STATE OFFICIALS SAY WHILE COVID-19 CASES SEEM TO BE ON A DOWNWARD TREND, NOW IS NOT THE TIME TO LET UP ON TAKING SAFETY PRECAUTIONS.
EVEN THOUGH THERE DOESN'T APPEAR TO BE A BIG POST-THANKSGIVING CASE SURGE, FAMILIES SHOULD NOT TAKE THAT AS A FREE PASS TO HOLD LARGE HOLIDAY GET TOGETHERS. STATE PUBLIC HEALTH DIRECTOR DOCTOR NGOZI (en-gahzi) EZIKE (eh-zee-kay) IS MAKING A SPECIAL APPEAL TO YOUNG ADULTS WHO DON'T THINK THEY NEED TO WORRY ABOUT GETTING SICK.
GOVERNOR J-B PRITZKER IS AGAIN ASKING FAMILIES TO NOT HOLD BIG FAMILY GATHERINGS FOR THE HOLIDAYS, BUT TO INSTEAD CELEBRATE WITH YOUR IMMEDIATE FAMILY OR OPEN PRESENTS VIRTUALLY. HE SAYS THE CHANCE OF TRANSMISSION IS JUST STILL TOO HIGH.
THE GOVERNOR SAYS HE IS HOPEFUL THAT IF EVERYONE SOCIALLY DISTANCES, STAYS HOME AND CONTINUES TO WEAR A MASK, THAT OFFICIALS CAN EASE SOME OF THE COVID RESTRICTIONS IN COMING WEEKS.
AND WHILE THE NUMBER OF DAILY COVID CASES HAS BEEN UNDER 10 THOUSAND FOR A WEEK NOW...PATIENT DEATHS HAVE BEEN INCREASING IN RECENT DAYS.
This year was a time to learn new ways to do old things, according to Rachel Peabody with the Illinois Soybean Association.
She says the organization learned to adapt and it was still able to accommodate soybean producers across the state.
One example, meeting with soybean buyers across the globe but doing so via Zoom. According to the USDA, Illinois soybean yields are projected at 58 bushels per acre.
Around 50 COVID vaccines were delivered to Warner Hospital and Health Services in Clinton on Wednesday.
The DeWitt/Piatt Bi-County Health Department received those and immediately sent those to Clinton's hospital. Executive Director of the Health Department Dave Remmert indicates DeWitt County was designated as one of the 50 counties with the highest death rates in Illinois.
CEO of Warner Hospital and Health Services, Paul Skowron indicates his staff is receiving the first round of vaccines and they are excited to have received those and begin the process of inoculating their staff.
A survey of employees at the City-owned facility indicates frontline workers were willing to get vaccinated first, something Skowron hoped would happen. He points out this will not be mandatory for their staff since it is a new vaccine but is appreciative their staff is willing to step up.
Remmert gave the vaccine a vote of confidence, indicating none of the safety measures in producing a vaccine were violated, and says he will be getting vaccinated when it is his turn.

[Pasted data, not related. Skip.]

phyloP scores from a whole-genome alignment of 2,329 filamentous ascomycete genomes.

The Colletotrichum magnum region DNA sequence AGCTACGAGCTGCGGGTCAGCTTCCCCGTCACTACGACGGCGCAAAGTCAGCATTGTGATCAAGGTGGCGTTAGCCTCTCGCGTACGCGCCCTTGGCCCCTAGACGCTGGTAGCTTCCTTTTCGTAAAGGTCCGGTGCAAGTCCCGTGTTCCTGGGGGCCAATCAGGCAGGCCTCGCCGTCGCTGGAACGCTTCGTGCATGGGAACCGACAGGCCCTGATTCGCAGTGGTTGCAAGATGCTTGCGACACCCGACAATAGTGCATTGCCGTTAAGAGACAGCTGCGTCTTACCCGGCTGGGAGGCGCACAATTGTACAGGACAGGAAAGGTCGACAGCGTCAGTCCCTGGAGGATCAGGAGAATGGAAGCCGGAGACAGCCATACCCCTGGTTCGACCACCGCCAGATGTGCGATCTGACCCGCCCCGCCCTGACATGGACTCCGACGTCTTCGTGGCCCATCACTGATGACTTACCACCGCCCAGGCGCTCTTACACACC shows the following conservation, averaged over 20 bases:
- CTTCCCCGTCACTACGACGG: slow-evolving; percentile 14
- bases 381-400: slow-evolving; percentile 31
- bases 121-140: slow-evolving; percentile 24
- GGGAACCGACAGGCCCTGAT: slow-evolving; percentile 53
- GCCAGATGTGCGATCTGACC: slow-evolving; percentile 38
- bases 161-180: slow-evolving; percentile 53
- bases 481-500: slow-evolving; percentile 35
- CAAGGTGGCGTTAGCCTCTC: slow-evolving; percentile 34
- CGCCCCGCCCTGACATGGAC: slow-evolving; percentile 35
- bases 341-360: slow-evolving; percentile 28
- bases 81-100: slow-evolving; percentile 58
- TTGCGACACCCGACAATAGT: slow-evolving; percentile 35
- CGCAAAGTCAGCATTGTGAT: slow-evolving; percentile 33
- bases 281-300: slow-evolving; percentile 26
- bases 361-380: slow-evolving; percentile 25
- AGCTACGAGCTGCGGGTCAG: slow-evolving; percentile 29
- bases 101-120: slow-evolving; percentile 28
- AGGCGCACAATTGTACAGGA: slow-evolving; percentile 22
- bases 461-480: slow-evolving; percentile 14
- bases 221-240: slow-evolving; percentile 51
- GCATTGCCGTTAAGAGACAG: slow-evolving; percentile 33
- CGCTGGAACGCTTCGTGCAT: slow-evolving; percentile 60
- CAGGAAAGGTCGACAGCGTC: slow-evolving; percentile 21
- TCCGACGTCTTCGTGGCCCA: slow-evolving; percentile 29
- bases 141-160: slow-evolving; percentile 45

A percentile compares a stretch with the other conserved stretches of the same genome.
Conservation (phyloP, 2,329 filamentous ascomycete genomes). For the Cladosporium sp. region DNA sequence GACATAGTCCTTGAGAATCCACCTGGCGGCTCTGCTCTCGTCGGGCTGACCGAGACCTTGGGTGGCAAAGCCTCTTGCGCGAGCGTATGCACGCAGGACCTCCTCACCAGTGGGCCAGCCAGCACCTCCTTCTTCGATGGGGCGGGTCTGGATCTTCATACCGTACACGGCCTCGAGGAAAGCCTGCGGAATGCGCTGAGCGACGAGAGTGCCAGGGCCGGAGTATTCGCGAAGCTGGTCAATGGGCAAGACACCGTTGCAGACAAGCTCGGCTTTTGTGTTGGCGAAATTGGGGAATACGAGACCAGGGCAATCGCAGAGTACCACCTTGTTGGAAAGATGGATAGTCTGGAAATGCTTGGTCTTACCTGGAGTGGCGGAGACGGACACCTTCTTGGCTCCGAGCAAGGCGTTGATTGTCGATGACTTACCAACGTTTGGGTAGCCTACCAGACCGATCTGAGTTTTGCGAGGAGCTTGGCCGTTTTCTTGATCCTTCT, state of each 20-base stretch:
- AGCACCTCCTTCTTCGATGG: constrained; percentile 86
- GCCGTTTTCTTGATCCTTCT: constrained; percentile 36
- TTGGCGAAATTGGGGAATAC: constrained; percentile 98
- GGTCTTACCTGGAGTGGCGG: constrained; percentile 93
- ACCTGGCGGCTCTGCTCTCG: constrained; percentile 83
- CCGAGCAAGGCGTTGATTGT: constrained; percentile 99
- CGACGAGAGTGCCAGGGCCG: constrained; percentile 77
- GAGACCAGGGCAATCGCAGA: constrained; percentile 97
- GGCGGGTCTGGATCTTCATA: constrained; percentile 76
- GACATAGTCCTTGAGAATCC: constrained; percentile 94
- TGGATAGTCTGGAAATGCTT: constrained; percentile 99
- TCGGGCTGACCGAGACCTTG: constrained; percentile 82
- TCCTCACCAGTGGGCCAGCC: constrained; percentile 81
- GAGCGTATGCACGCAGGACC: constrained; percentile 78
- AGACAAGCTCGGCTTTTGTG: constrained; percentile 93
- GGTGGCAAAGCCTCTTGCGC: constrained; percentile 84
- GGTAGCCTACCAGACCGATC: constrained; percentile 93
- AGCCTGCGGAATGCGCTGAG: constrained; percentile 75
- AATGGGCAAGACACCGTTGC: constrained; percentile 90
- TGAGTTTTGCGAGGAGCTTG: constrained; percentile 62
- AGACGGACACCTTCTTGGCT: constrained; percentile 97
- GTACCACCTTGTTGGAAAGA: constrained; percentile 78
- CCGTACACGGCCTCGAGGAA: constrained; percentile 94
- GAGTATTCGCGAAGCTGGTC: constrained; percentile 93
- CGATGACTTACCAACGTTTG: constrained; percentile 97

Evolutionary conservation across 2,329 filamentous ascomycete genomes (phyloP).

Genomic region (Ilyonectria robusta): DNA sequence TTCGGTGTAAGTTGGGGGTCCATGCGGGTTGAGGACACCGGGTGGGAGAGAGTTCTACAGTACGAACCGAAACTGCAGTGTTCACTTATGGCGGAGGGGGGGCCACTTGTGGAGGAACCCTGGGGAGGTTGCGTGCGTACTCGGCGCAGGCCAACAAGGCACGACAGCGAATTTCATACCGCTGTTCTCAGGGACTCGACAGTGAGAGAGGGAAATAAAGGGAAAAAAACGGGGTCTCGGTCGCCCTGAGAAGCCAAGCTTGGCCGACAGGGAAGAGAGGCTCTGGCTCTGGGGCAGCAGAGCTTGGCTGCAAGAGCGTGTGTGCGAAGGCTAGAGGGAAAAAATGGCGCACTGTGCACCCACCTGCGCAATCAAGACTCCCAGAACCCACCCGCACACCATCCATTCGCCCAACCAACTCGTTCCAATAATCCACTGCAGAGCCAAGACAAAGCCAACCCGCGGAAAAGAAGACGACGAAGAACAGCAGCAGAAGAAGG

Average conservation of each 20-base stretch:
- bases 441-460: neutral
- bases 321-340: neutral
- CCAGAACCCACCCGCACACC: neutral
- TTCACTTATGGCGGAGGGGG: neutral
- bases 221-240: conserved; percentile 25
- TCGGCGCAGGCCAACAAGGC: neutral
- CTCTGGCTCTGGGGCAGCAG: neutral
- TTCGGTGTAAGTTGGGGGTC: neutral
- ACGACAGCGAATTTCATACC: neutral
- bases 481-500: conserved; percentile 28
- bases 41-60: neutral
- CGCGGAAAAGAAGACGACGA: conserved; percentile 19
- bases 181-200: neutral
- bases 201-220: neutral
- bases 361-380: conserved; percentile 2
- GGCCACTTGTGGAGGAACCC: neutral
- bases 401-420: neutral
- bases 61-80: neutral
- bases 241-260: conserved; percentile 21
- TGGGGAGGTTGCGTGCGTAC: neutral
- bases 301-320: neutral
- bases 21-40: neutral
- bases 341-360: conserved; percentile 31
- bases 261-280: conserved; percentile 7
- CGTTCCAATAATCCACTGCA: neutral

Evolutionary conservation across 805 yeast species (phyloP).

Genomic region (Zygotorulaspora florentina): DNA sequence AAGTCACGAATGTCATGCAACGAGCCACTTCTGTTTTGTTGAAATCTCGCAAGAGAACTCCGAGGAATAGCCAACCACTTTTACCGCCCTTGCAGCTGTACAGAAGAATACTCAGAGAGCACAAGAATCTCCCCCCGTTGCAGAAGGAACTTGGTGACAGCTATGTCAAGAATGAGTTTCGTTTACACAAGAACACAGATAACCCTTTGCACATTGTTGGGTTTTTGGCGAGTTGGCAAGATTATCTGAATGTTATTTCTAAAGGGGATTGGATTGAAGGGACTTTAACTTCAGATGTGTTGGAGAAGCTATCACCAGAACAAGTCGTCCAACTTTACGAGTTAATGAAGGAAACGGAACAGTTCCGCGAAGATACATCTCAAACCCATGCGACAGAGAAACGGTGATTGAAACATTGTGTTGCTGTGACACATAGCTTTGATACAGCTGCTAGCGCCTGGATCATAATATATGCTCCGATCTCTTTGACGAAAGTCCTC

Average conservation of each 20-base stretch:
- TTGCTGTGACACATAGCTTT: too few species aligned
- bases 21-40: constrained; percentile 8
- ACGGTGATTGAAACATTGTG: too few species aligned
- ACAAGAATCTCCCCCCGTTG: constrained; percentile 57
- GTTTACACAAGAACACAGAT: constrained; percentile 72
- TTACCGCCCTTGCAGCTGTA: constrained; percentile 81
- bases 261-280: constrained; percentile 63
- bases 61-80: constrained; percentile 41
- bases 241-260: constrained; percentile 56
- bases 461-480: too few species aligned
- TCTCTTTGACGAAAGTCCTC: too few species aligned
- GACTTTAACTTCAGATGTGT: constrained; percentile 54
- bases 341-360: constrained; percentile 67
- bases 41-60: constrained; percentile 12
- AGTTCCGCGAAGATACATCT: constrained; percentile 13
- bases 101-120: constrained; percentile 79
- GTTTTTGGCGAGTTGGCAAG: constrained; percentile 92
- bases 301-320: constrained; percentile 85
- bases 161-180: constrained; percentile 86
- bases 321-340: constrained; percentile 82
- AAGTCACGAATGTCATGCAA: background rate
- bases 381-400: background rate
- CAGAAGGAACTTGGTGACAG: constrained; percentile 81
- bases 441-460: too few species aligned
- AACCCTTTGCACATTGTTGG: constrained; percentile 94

Remmert and Skowron both are optimistic more vaccines will be available as several other companies roll out their vaccines and get emergency-use designations. We'll hear more from them next week on what is next with vaccines locally on Regional Radio News.
A DeWitt County School district is joining a growing number of schools to go remote for a short time coming out of the winter break.
Blue Ridge schools announced today (Thursday) they will be using the first week back from winter break to go full remote. Superintendent Dr. Hillary Stanifer told Regional Radio News on the WHOW Morning Show Thursday they plan to bring students back in in-person on Tuesday, January 12.
As the district gets set to begin their winter break starting next week, the COVID situation is starting to escalate in the school. According to Dr. Stanifer, this is as bad as they've seen it through the first semester with students and teachers in quarantine or testing positive.
Dr. Stanifer indicates they have been very close to moving to remote learning for the rest of the semester but they are doing everything they can to keep as many kids in-person as possible. She emphasizes their staff and teacher's union is asking for consistency in decision-making.
As Clinton Schools wind down their first semester this week, Superintendent Curt Nettles says it was a tough decision to keep kids out of school for the remainder of the semester but does not regret the decision.
On the WHOW Morning Show Wednesday, Nettles told Regional Radio News prior to the Thanksgiving holiday, there would be nearly 200 students out, cases were increasing and the administrative team felt it would be best to go full remote for three weeks. He adds they felt their remote plan was very strong and ready to go.
Putting a threshold on cases or students in quarantine would limit the district's flexibility in making a decision about remote learning. Nettles says doing something like that would box them into decisions they perhaps would not need to make.
As the first semester winds down and the second semester is on the horizon at the turn of the calendar year, Nettles does not claim to have been perfect during this school year unlike any other but says he will work to do better.
Even with students home for remote learning the next two days and winter break the two weeks following, Nettles hopes families will keep the school district informed as to the COVID activity happening in their homes, which will help them come out of winter break. He indicated Tuesday night at the December Board of Education meeting, he has every intention of bringing kids back on Monday, January 4 for in-person learning.
If you're looking for something safe to do to give you some extra holiday spirit, then a Macon County farm might be what you're looking for.
David Brix and his family are inviting folks to their annual "Brix Farm Christmas Spectacular" on Decatur's northeast side. He explains what started as just decorating for family and friends a few years ago, has quickly grown into a 75-thousand light display that's synchronized to music.